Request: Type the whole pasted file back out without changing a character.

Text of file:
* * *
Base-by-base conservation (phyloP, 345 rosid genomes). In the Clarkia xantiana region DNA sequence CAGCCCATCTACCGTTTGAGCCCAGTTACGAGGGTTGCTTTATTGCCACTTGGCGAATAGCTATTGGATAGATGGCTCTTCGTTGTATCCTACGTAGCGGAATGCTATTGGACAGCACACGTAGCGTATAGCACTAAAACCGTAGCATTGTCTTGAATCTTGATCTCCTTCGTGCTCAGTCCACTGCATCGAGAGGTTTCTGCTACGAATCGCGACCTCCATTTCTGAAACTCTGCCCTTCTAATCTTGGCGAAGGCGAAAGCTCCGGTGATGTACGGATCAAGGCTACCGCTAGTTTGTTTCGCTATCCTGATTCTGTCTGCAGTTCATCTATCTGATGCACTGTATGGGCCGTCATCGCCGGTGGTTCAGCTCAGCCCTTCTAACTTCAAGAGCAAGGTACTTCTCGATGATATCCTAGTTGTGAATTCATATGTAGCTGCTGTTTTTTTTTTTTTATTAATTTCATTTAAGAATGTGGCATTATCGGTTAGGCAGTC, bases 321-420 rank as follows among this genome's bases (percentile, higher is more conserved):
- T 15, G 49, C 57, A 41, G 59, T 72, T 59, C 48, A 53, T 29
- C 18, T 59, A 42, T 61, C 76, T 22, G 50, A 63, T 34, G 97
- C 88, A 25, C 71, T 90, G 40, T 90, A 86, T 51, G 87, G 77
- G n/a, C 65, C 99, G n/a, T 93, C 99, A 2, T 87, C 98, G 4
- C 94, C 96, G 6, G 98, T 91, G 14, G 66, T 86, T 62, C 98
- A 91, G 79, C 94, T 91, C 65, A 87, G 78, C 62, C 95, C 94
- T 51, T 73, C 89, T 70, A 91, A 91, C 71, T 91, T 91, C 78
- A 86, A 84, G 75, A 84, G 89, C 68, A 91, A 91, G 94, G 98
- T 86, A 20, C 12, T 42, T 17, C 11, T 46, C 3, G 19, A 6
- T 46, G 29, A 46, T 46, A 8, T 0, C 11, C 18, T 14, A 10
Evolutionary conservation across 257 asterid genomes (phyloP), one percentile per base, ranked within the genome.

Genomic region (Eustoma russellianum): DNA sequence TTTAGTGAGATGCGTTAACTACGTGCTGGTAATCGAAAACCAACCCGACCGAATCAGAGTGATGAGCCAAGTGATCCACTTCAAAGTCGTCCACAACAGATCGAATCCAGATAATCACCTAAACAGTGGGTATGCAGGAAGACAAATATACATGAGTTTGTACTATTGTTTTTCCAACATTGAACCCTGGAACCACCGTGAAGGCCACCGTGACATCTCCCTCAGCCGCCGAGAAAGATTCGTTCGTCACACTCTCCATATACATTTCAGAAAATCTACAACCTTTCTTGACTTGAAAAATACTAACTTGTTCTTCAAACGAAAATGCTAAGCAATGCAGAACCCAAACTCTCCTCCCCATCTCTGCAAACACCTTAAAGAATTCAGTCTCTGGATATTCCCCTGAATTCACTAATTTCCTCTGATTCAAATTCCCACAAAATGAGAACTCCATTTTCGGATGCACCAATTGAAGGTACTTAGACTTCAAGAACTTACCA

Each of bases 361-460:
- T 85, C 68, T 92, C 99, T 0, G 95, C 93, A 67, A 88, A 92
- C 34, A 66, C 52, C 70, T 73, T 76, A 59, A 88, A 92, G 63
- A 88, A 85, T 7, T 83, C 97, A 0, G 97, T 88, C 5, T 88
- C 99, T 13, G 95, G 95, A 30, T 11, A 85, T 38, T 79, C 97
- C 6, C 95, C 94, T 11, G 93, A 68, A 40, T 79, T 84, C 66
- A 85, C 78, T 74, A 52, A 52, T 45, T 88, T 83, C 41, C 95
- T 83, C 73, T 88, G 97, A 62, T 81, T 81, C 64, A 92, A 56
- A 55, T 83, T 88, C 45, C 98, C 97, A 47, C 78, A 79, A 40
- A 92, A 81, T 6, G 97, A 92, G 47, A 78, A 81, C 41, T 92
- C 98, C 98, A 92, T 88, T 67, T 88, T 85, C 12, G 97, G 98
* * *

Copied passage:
Base-by-base conservation (phyloP, 345 rosid genomes). In the Clarkia xantiana region DNA sequence CAGCCCATCTACCGTTTGAGCCCAGTTACGAGGGTTGCTTTATTGCCACTTGGCGAATAGCTATTGGATAGATGGCTCTTCGTTGTATCCTACGTAGCGGAATGCTATTGGACAGCACACGTAGCGTATAGCACTAAAACCGTAGCATTGTCTTGAATCTTGATCTCCTTCGTGCTCAGTCCACTGCATCGAGAGGTTTCTGCTACGAATCGCGACCTCCATTTCTGAAACTCTGCCCTTCTAATCTTGGCGAAGGCGAAAGCTCCGGTGATGTACGGATCAAGGCTACCGCTAGTTTGTTTCGCTATCCTGATTCTGTCTGCAGTTCATCTATCTGATGCACTGTATGGGCCGTCATCGCCGGTGGTTCAGCTCAGCCCTTCTAACTTCAAGAGCAAGGTACTTCTCGATGATATCCTAGTTGTGAATTCATATGTAGCTGCTGTTTTTTTTTTTTTATTAATTTCATTTAAGAATGTGGCATTATCGGTTAGGCAGTC, bases 321-420 rank as follows among this genome's bases (percentile, higher is more conserved):
- T 15, G 49, C 57, A 41, G 59, T 72, T 59, C 48, A 53, T 29
- C 18, T 59, A 42, T 61, C 76, T 22, G 50, A 63, T 34, G 97
- C 88, A 25, C 71, T 90, G 40, T 90, A 86, T 51, G 87, G 77
- G n/a, C 65, C 99, G n/a, T 93, C 99, A 2, T 87, C 98, G 4
- C 94, C 96, G 6, G 98, T 91, G 14, G 66, T 86, T 62, C 98
- A 91, G 79, C 94, T 91, C 65, A 87, G 78, C 62, C 95, C 94
- T 51, T 73, C 89, T 70, A 91, A 91, C 71, T 91, T 91, C 78
- A 86, A 84, G 75, A 84, G 89, C 68, A 91, A 91, G 94, G 98
- T 86, A 20, C 12, T 42, T 17, C 11, T 46, C 3, G 19, A 6
- T 46, G 29, A 46, T 46, A 8, T 0, C 11, C 18, T 14, A 10
Evolutionary conservation across 257 asterid genomes (phyloP), one percentile per base, ranked within the genome.

Genomic region (Eustoma russellianum): DNA sequence TTTAGTGAGATGCGTTAACTACGTGCTGGTAATCGAAAACCAACCCGACCGAATCAGAGTGATGAGCCAAGTGATCCACTTCAAAGTCGTCCACAACAGATCGAATCCAGATAATCACCTAAACAGTGGGTATGCAGGAAGACAAATATACATGAGTTTGTACTATTGTTTTTCCAACATTGAACCCTGGAACCACCGTGAAGGCCACCGTGACATCTCCCTCAGCCGCCGAGAAAGATTCGTTCGTCACACTCTCCATATACATTTCAGAAAATCTACAACCTTTCTTGACTTGAAAAATACTAACTTGTTCTTCAAACGAAAATGCTAAGCAATGCAGAACCCAAACTCTCCTCCCCATCTCTGCAAACACCTTAAAGAATTCAGTCTCTGGATATTCCCCTGAATTCACTAATTTCCTCTGATTCAAATTCCCACAAAATGAGAACTCCATTTTCGGATGCACCAATTGAAGGTACTTAGACTTCAAGAACTTACCA

Each of bases 361-460:
- T 85, C 68, T 92, C 99, T 0, G 95, C 93, A 67, A 88, A 92
- C 34, A 66, C 52, C 70, T 73, T 76, A 59, A 88, A 92, G 63
- A 88, A 85, T 7, T 83, C 97, A 0, G 97, T 88, C 5, T 88
- C 99, T 13, G 95, G 95, A 30, T 11, A 85, T 38, T 79, C 97
- C 6, C 95, C 94, T 11, G 93, A 68, A 40, T 79, T 84, C 66
- A 85, C 78, T 74, A 52, A 52, T 45, T 88, T 83, C 41, C 95
- T 83, C 73, T 88, G 97, A 62, T 81, T 81, C 64, A 92, A 56
- A 55, T 83, T 88, C 45, C 98, C 97, A 47, C 78, A 79, A 40
- A 92, A 81, T 6, G 97, A 92, G 47, A 78, A 81, C 41, T 92
- C 98, C 98, A 92, T 88, T 67, T 88, T 85, C 12, G 97, G 98